Check your local newspaper today, and the lead story is likely the magnitude 8.7 earthquake that occurred yesterday off the coast of Indonesia.
Or was that 8.2? Or 8.5, maybe? And what’s the difference, anyway?
These are big differences. (The scale is logarithmic, so the shaking from a quake measured at 8.0 is ten times more powerful than one measured at 7.0.) So, what gives?
There are several reasons for the differences, according to Stuart Sipkin of the US Geological Survey’s National Earthquake Information Center. First is the nature of earthquakes themselves. The energy released during a quake travels in several different kinds of waves, some faster than others. After any big earthquake, the USGS issues a preliminary calculation of the temblor based on readings from the faster-traveling waves, called body waves. In this case, it initially rated the quake an 8.2.
But for large earthquakes such as yesterday’s, the fastest waves don’t supply quite enough data to make fine distinctions. For that, the USGS has to wait for the longer, slower waves (called surface waves) to reach its seismographs. After analyzing those waves, the USGS issues a revised take on the magnitude, which is why it later upgraded yesterday’s quake to an 8.7.
Second, different services issue measurements based on different scales. The USGS calibrates its measurements to the Richter scale, a measurement of the severity of the shaking caused by the quake, which gives the familiar whole-number-and-decimal ratings. Other services calibrate their measurements to other scales, which, unfortunately, also use the whole-number-and-decimal formulation despite the fact that they’re not directly comparable.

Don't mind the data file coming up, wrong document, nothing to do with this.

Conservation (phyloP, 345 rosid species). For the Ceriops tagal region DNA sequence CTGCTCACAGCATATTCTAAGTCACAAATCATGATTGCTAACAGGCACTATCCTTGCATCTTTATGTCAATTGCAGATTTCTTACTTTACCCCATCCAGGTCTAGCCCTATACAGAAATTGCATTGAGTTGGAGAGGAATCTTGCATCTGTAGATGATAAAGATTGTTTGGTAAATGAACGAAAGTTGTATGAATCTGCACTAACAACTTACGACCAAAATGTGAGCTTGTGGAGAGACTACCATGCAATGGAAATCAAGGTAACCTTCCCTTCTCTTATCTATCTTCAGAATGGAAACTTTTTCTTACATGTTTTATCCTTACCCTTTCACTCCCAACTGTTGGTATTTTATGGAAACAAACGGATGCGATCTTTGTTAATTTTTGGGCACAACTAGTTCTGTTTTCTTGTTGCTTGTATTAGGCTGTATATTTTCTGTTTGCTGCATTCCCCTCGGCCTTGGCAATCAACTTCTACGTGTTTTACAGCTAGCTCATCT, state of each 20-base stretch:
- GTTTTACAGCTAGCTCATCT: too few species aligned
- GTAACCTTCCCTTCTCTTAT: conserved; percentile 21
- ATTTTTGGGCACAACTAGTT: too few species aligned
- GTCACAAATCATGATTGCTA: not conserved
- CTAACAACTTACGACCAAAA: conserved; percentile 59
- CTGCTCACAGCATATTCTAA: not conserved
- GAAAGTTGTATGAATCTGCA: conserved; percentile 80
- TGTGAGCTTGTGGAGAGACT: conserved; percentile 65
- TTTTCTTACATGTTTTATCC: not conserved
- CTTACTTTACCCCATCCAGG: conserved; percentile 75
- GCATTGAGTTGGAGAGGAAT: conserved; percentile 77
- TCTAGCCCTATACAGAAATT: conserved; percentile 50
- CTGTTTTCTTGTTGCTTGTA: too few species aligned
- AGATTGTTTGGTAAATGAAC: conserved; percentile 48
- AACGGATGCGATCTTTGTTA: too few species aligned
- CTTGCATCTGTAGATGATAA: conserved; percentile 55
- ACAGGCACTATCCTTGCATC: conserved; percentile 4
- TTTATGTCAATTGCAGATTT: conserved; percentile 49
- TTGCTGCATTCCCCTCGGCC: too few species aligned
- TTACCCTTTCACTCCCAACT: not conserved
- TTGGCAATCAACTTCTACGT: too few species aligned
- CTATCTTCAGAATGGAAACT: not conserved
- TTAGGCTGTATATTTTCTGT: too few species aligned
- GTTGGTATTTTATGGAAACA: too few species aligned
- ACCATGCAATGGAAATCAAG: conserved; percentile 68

Finally, the magnitude of an earthquake may appear to be different depending on where you’re measuring it from, and how many data points you have to compare. The more diverse the locations of the readings, the more points you have to triangulate from. (The widely reported 8.5 reading from the Japan Meteorological Agency came from stations solely within Japan; the National Earthquake Information Center has stations around the world).
All of these translate to different versions of “really big earthquake,” of course. But as with assertions about any topic, ranging from Social Security to basketball point spreads, it’s worth keeping in mind where your information is coming from.